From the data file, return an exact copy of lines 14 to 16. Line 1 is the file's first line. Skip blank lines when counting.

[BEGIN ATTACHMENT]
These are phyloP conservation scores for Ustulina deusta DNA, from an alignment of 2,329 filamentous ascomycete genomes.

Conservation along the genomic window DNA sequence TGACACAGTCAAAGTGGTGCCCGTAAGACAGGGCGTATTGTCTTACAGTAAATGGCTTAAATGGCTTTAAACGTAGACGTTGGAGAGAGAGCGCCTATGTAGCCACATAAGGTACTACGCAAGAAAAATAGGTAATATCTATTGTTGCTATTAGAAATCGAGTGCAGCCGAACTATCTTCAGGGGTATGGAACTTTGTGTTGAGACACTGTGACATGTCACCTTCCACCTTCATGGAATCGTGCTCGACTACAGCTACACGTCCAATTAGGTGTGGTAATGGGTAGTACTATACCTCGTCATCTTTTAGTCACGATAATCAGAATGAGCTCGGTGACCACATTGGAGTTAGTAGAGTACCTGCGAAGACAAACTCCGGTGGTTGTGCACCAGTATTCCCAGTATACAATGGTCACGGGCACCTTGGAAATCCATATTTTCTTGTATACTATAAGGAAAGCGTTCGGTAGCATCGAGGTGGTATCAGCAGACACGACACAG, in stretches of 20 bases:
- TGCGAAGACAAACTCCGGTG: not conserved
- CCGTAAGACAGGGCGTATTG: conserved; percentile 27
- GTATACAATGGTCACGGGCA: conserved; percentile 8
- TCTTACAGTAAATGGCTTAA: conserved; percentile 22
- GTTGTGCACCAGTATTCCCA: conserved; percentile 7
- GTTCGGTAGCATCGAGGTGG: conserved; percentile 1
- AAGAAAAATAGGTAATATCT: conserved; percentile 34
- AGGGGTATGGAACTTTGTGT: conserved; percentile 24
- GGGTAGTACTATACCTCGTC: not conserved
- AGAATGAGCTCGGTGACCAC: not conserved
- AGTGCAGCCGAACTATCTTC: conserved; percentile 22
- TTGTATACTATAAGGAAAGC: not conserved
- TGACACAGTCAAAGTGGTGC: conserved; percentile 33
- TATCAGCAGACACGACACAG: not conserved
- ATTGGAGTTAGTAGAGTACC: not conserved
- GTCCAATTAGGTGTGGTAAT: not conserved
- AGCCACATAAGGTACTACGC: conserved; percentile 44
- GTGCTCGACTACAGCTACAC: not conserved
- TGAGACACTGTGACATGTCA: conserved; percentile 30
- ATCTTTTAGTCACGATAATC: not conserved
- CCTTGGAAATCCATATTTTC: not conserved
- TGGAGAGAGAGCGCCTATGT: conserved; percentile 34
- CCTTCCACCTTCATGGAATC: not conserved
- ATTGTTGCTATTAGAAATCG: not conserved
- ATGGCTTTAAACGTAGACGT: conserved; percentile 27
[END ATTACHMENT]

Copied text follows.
- TTGTATACTATAAGGAAAGC: not conserved
- TGACACAGTCAAAGTGGTGC: conserved; percentile 33
- TATCAGCAGACACGACACAG: not conserved